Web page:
How NATO can help beat back corruption in Ukraine

Oliver Bullough


Ever since the NATO summit took place in Vilnius last week, I’ve been trying to work out what to think about the Anglo-American suggestions that Ukrainians should show more “gratitude” for what Western countries are doing for them. There was the predictable social media cycle — hot take, response, annoyance, political capital taken, explanation, general confusion — but none of that helped me understand why the remarks intrigued me so much in the first place.

For the last two decades, Ukraine’s relationship with NATO has been fraught. Back in 2002, Leonid Kuchma, Ukraine’s president at the time, gate-crashed the NATO summit. He did this despite being disinvited in light of the allegations that he had overseen the decapitation of journalist Giorgiy Gongadze (may he rest in peace) and smuggled weapons to Iraq. Kuchma’s surprise appearance forced the presidents’ places to be alphabetically arranged in French — rather than the more-standard English — to avoid the awkward sight of him sitting next to the leaders of the United Kingdom and United States. In 2008, Ukrainian President Viktor Yushchenko attended another NATO summit, still riven by post-Iraq War splits, winning a promise that his country could join the alliance but with no suggestions as to when.

Thanks to these humiliating-for-Ukraine episodes, I was surprised when — at an advisory council meeting for the Anti-Corruption Action Center, Ukraine’s most influential NGO, back in 2019 — the founders said they would be pushing for Ukrainian membership in NATO as part of their mission to advance political integrity in Ukraine. I am a member of the council, and I wasn’t alone in worrying that the policy might distract from the center’s core mission and cost it the support of NATO’s many skeptics.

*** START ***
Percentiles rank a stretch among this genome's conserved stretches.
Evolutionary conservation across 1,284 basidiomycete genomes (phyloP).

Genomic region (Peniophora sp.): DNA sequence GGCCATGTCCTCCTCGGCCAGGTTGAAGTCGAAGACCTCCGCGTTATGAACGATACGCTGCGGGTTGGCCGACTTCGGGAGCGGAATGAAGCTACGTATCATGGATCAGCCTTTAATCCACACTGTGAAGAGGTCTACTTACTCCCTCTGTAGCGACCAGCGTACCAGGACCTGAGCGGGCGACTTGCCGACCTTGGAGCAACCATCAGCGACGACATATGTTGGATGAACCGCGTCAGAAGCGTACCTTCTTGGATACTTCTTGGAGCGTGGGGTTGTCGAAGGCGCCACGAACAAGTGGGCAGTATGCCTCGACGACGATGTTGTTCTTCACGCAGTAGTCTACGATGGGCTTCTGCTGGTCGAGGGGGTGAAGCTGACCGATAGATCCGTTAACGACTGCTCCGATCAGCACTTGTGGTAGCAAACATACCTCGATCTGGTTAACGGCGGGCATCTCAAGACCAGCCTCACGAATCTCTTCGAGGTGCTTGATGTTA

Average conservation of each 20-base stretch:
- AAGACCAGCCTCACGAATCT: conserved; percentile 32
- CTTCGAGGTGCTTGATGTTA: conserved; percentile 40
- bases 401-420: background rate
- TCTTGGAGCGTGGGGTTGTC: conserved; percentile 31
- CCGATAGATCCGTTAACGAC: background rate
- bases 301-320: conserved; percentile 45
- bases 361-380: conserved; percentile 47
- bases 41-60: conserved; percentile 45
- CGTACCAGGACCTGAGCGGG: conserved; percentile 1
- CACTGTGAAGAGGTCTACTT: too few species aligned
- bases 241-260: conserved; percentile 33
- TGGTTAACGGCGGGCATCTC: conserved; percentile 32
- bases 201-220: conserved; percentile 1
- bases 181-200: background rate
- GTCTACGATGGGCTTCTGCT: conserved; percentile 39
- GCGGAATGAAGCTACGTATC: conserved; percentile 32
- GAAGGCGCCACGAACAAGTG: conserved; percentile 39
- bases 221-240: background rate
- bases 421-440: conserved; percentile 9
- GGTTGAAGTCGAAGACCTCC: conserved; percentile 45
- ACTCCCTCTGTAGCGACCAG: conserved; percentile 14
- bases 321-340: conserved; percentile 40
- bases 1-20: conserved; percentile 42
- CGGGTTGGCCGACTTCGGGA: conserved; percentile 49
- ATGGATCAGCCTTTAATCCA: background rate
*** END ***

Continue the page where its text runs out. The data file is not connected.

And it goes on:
Back then, it was still possible to see Ukraine’s two wars — the domestic one against corruption and the external one against Russia — as separate. Since February 2022, however, all such arguments are meaningless. Tackling bribe-taking is as much a part of winning the war as mine clearance, and defeating Russia is as crucial to a healthy political culture as sacking crooked judges.

And this has made me realize how very prescient Daria Kaleniuk, Vitaly Shabunin and their AntAC colleagues were in arguing for NATO membership at that meeting four years ago. You cannot tackle Ukrainian corruption without confronting the Western enablers who have helped oligarchs and politicians loot Ukraine and stash the proceeds in Britain, France, California and elsewhere. It is simply too easy to use Cypriot shell companies to manipulate state contracts and receive bribes and too difficult for under-resourced investigators in Kyiv to find the evidence to prosecute the guilty. The only way to crack down on corruption is to stop its Western enablers, and the only way to stop its Western enablers is to persuade Western politicians to do so. Which has proved all but impossible to date.

So what’s NATO got to do with it?